The discovery of small non-coding microRNAs has revealed novel mechanisms of post-translational regulation of gene expression, the implications of which are still incompletely understood. We focused on microRNA 21 (miR-21), which is expressed in cardiac valve endothelium during development, in order to better understand its mechanistic role in cardiac valve development. Using a combination of in vivo gene knockdown in zebrafish and in vitro assays in human cells, we show that miR-21 is necessary for proper development of the atrioventricular valve (AV). We identify pdcd4b as a relevant in vivo target of miR-21 and show that protection of pdcd4b from miR-21 binding results in failure of AV development. In vitro experiments using human pulmonic valve endothelial cells demonstrate that miR-21 overexpression augments endothelial cell migration. PDCD4 knockdown alone was sufficient to enhance endothelial cell migration. These results demonstrate that miR-21 plays a necessary role in cardiac valvulogenesis, in large part due to an obligatory downregulation of PDCD4.
Congenital heart disease is estimated to cause death in ∼1% of newborns and to cause more than 5% of all pre-term mortality, making it the most lethal of all birth defects (Hoffman, 1995). Among congenital cardiac defects, valvular abnormalities and endocardial cushion defects are the most common. Despite its clear developmental and medical importance, there is still a limited understanding of the molecular events governing the complex process of cardiac endocardial cushion formation and valvulogenesis.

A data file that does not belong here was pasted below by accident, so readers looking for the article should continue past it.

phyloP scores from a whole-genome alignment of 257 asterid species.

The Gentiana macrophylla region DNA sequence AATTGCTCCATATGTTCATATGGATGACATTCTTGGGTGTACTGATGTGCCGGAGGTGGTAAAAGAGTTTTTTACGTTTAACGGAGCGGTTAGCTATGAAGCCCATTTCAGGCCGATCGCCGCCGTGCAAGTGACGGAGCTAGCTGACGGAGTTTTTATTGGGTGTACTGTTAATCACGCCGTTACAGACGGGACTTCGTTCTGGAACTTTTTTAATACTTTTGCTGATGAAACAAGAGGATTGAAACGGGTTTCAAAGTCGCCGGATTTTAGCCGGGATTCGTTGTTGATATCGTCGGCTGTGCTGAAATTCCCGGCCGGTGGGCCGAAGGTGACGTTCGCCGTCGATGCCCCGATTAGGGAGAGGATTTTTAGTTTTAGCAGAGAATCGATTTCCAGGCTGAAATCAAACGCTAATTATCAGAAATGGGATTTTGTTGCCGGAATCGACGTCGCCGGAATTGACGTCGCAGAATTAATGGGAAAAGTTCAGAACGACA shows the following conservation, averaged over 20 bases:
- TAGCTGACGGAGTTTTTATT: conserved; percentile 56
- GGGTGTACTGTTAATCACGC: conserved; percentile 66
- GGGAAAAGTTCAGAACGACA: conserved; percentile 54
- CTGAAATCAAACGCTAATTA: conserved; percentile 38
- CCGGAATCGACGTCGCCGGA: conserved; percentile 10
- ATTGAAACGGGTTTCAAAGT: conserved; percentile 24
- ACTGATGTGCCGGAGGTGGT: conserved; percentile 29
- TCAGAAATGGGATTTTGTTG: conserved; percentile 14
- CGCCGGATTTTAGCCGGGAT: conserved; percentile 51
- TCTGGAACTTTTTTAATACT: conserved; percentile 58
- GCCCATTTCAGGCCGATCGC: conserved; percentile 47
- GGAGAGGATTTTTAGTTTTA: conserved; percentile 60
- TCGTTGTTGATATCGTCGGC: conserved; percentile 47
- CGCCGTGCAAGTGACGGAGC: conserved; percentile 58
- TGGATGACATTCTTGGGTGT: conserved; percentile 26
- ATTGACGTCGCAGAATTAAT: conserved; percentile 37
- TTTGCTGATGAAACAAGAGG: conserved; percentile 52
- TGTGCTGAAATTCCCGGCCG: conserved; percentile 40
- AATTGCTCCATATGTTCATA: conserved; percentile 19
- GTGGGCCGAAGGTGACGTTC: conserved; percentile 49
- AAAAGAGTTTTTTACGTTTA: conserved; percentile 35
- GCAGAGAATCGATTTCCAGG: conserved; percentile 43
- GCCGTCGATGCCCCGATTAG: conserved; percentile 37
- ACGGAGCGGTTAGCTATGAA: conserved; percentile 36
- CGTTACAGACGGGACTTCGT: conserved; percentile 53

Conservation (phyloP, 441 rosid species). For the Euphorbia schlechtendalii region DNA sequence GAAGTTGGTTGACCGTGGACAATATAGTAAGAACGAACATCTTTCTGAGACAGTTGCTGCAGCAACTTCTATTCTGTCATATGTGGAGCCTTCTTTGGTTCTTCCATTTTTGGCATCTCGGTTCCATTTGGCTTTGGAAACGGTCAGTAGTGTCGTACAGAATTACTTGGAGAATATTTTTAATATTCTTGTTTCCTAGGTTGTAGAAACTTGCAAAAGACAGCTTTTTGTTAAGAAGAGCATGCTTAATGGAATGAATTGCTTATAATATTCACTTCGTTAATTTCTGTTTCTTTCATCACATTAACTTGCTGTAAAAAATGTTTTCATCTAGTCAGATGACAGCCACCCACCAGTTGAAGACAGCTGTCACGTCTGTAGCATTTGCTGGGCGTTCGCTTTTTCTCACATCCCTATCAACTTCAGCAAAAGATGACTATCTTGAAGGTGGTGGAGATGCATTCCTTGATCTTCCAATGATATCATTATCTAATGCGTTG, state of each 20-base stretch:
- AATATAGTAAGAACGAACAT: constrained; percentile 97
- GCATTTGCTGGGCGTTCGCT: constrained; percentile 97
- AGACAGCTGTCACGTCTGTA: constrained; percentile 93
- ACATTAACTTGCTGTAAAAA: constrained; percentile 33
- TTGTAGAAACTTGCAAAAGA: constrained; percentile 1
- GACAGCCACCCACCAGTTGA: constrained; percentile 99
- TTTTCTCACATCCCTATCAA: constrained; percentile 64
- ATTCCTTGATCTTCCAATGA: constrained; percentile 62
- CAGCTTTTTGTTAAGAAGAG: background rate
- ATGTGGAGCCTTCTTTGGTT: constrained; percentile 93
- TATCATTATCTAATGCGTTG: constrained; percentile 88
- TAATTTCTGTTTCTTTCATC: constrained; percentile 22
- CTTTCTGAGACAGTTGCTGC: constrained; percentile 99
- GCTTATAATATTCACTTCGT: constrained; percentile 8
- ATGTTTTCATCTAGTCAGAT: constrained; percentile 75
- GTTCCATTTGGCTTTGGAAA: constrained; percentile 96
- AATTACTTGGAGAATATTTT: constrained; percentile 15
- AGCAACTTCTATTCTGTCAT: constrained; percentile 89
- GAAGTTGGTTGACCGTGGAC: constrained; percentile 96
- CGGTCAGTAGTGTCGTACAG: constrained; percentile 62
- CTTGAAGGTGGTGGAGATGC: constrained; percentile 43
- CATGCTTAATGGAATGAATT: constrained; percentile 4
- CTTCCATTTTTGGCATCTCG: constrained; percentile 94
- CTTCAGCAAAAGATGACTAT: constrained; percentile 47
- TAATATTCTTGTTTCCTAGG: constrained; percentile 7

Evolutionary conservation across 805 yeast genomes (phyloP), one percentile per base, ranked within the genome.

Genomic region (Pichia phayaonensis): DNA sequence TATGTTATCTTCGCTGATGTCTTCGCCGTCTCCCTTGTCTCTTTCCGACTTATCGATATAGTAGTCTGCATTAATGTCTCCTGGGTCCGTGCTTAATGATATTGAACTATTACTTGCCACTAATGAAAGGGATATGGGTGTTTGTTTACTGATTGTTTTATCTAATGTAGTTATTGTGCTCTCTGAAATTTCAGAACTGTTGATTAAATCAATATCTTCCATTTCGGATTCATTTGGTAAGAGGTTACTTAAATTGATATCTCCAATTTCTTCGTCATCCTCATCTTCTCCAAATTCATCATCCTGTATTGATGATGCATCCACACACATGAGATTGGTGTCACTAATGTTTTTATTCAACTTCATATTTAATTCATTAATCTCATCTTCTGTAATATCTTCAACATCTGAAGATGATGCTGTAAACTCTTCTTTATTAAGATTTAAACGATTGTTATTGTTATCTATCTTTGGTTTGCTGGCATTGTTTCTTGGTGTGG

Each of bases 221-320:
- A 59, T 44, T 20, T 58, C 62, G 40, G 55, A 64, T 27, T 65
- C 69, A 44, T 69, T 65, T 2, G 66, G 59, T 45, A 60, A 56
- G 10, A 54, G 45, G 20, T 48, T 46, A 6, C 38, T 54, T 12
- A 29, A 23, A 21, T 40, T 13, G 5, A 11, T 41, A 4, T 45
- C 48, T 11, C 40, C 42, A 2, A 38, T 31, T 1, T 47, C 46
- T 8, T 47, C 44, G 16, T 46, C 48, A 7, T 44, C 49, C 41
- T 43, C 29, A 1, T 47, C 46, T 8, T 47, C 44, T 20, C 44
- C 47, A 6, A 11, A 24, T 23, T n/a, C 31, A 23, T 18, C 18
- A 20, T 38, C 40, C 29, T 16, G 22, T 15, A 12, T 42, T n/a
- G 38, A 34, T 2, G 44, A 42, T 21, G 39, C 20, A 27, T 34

The primitive heart is a tube of primary cardiomyocytes lined by a layer of endocardial cells. During cardiac looping, endothelial cells are activated - in part by secreted proteins including transforming growth factor beta (TGFβ) (Potts et al., 1992). Activated endothelial cells downregulate cell-cell contacts and migrate into the cardiac jelly with an accompanying change in morphology. In addition to the TGFβ superfamily, other fundamental pathways involved in the formation of endocardial cushions and cardiac valves include Wnt/β-catenin (Hurlstone et al., 2003), calcium/calcineurin-NFAT (de la Pompa et al., 1998), VEGF (Lee et al., 2006) and Notch (Timmerman et al., 2004), all of which have been implicated in early steps of valvulogenesis. Each pathway is complex, with many different receptors or ligands, and exhibits dynamic temporal regulation throughout development. There is evidence of substantial crosstalk between many of these pathways, which form an incompletely understood signaling network that yields the final three-dimensional valvular structure.
MicroRNAs (miRNAs) are a class of small non-coding RNAs that regulate gene expression at the post-translational level. Each miRNA is thought to regulate multiple genes in diverse biological processes. miRNAs regulate gene expression by binding to complementary sequences in the target mRNA. miRNA binding frequently results in inhibition of translation, which is sometimes associated with degradation of the mRNA target. Given the large number of miRNAs discovered to date and their known and predicted targets, their role in post-translational regulation of gene expression may rival transcriptional regulation. In the heart, several miRNAs have been identified that are important for cardiac development (Zhao et al., 2007), regulation of ion channel expression (Harada et al., 2012), hypertrophy (van Rooij et al., 2006; Carè et al., 2007; Tatsuguchi et al., 2007), myosin isoform switching (van Rooij et al., 2007) and cardiac fibrosis (Thum et al., 2008).